‘Far Apart’ written by Alice Walker (also director) and Libby Horobin (also producer) is a beautifully poignant piece of theatre that explores sibling relationships in challenging times. The storyline is highly relatable, engaging and tentatively addresses issues like loneliness, illness and growing up.
I am in a unique position as a reviewer, as I have been a part of Walker’s previous quarantine play ‘Misorientation’. ‘Far Apart’ is an excellent follow on to Walker’s debut piece of writing for the Nottingham New Theatre (NNT). The amazing thing about the NNT is that you can watch students develop, and it is clear from Walker’s writing that she is doing exactly this, even in these challenging times. The play makes the best of 2020 and follows the sibling dynamic via FaceTime calls, not because of the pandemic but because they are quite literally far apart. Horobin and Walker should be truly proud of the way this play demonstrates how brilliant creative minds can be in challenging times. But also, this play is and will still be an amazing watch long after our lives go back to (fingers crossed) normal.
The entire play feels timeless and the beautiful videography included was both captivating and calming
The intimate storyline follows just three characters who are siblings. The eldest is sensitive yet articulate Alex, played by Mikey Flannery. The middle child, Cal, is wonderfully portrayed by Georgia Barnwell. Last, but by no means least Lelah Gorgin plays Andi, the baby of the family. ‘Far Apart’ is both Gorgin and Flannery’s first performance with the NNT, but after this I expect we will be seeing much more of them. By contrast, Barnwell has been part of the NNT since 2018 and I feel this role perfectly demonstrates how truly talented she is. Each character was extremely well developed to the point where I began to feel as though I knew them personally, which is remarkable for such a short performance. I especially loved the moments where the calls were one to one, as it enabled me to really understand each pairing’s relationship.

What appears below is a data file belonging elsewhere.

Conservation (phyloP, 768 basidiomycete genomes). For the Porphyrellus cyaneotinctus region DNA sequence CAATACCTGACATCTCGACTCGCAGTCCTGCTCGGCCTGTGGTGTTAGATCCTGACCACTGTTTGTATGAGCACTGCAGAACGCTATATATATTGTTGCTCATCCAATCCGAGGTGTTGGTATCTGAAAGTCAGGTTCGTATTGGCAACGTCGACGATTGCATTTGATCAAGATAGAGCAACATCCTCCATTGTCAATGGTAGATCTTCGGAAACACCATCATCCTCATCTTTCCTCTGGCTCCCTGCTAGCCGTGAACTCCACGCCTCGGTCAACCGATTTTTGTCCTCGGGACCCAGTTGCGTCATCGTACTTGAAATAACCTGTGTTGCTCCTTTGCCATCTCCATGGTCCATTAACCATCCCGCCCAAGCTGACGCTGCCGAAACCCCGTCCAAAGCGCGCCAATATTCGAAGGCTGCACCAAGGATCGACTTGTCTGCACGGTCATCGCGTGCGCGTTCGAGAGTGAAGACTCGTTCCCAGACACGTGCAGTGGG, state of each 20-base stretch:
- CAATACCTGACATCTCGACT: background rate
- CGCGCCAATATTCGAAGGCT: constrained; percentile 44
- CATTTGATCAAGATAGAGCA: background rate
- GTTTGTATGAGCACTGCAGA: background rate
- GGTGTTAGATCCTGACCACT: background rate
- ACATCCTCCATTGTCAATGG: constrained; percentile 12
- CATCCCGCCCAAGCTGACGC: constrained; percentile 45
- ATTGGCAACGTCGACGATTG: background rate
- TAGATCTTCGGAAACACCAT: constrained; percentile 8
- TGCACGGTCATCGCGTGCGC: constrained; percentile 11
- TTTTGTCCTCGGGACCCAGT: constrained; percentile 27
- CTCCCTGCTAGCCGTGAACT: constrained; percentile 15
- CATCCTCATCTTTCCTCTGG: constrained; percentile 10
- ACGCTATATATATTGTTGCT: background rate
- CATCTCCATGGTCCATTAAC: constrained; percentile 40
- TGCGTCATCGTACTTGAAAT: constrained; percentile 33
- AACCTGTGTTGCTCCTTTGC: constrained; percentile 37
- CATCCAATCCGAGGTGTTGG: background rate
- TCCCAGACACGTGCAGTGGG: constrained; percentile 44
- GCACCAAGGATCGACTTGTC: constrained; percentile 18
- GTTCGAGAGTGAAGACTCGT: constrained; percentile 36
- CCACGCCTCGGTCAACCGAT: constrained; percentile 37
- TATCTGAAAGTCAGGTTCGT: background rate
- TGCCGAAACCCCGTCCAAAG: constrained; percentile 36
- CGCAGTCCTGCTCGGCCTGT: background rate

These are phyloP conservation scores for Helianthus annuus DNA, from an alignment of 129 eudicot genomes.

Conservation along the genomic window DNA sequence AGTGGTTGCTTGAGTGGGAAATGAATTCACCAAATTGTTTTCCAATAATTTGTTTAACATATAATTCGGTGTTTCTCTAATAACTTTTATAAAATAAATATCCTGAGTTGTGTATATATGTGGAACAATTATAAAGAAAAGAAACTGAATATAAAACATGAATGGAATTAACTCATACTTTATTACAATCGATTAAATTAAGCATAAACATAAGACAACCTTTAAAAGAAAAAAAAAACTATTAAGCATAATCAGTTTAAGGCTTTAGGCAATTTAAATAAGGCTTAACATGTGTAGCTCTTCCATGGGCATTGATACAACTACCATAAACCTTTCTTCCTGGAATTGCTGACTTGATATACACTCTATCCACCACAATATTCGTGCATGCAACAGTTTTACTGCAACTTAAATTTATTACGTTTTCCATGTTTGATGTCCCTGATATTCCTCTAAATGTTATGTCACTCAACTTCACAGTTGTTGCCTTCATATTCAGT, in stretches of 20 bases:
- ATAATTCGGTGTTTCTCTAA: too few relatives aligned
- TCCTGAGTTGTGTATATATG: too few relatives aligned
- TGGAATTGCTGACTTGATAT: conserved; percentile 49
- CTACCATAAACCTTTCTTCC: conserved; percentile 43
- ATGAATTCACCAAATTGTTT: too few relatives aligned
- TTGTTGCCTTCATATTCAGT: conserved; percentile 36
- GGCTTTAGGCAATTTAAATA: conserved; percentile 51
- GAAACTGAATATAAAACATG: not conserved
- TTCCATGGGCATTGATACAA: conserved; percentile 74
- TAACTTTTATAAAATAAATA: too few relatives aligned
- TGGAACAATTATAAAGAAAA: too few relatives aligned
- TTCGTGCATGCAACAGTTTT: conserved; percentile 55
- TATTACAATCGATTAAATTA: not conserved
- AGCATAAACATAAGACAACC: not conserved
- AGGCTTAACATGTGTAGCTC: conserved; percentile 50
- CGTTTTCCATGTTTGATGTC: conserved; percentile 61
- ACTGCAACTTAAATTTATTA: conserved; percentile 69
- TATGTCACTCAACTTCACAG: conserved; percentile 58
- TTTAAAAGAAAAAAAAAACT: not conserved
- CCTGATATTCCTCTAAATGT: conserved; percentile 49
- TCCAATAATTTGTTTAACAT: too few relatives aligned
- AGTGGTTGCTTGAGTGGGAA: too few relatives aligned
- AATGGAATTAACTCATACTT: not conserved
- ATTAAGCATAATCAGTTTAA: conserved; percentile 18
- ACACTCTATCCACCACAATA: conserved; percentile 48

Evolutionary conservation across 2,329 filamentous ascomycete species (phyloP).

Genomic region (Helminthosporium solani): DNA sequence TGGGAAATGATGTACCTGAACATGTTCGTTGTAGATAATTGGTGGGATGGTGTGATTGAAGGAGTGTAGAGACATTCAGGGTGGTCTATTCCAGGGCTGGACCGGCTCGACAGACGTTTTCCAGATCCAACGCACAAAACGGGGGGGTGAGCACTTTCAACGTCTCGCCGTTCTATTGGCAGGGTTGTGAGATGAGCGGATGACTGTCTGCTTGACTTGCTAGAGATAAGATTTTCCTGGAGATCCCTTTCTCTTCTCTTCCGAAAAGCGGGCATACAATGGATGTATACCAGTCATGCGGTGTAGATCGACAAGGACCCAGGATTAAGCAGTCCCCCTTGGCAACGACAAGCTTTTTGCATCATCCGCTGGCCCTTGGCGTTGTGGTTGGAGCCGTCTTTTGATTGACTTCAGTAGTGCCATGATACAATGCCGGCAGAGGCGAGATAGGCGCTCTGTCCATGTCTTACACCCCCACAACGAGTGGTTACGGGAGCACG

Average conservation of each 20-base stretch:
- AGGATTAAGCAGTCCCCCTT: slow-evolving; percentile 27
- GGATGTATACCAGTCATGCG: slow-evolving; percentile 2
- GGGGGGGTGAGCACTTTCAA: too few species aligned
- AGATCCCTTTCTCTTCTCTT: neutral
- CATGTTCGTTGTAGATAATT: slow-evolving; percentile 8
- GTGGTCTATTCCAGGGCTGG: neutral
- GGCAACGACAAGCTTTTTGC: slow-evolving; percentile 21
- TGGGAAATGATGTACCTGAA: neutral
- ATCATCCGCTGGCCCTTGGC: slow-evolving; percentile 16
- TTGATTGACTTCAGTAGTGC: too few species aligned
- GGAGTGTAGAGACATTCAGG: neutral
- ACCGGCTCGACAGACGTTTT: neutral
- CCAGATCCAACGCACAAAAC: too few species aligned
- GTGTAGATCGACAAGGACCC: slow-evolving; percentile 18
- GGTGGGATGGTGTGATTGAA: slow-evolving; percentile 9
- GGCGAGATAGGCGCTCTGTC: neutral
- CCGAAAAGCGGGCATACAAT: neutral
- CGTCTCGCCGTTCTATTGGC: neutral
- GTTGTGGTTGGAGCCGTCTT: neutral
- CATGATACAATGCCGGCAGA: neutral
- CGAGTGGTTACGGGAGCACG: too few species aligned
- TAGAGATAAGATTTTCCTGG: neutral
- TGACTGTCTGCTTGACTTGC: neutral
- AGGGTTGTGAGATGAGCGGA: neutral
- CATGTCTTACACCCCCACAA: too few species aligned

I thoroughly enjoyed the character of Andi, probably because I was able to relate to her most. She experiences the isolating, yet all too familiar experience of friends going to University and being left behind. I loved her cheeky nature as the youngest sibling and how this was later contrasted by her incredible maturity in handling the mother’s illness. I thought this was a lovely example of how terrible situations can shape us into better people. I loved the scene where she was sat talking on her bedroom floor, visibly upset and confiding in her siblings, as this displayed Gorgin’s versatility and flair for acting. I also really commend Barnwell and Flannery for their ability portray subtle emotions, like helplessness, whilst experiencing their mother’s deterioration from a distance. The way the script was written nurtured this as all the conversations felt wonderfully natural and a pleasure to listen to, even in the saddest of moments. The use of Facetime calls and use of camera angles complimented this even further.
Another aspect of this play that I particularly enjoyed was the use of seasons. The entire play feels timeless and the beautiful videography included was both captivating and calming. This aspect is a real credit to all involved, but particularly Em Rule (sound designer), Izzy De Bono (creative assistant and captioner), Jasmine Butler and Rose Edgeworth (video editors). My favourite part of this was the use of seasonal costume, especially the Christmas jumpers and summery outfits. It left me feeling completely convinced that time was passing. It is remarkable to think about the short amount of time the team had to complete such an amazing film!
Further supporting this, the scene transitions are a seamless blend of seasonal motifs with characters completing similar, everyday activities. I appreciate the fact they were included as it felt like a nod to traditional, in-person theatre. The ending of the play, although sad, feels right. As an audience member, you are left assured that the three characters are going to be okay. Without giving too much away the odd socks moment bought a tear to my eye. The play is fictional, but you could tell that it drew upon very real experiences. I feel that, at the right time, this play could provide real comfort to anybody experiencing grief.
‘Far Apart’ is an excellent follow on to Walker’s debut piece of writing for the Nottingham New Theatre
I urge absolutely everybody to take the time to enjoy ‘Far Apart’, available on the NNT’s YouTube channel. The relatability of the writing and the outstanding acting really does make it a real pleasure to watch. I’d give it six stars if I could, it is an absolute credit to everybody involved – well done all.
Featured image courtesy of Nottingham New Theatre . No changes made to this image.
In-article images courtesy of @farapart.nnt via instagram.com. No changes made to these images.
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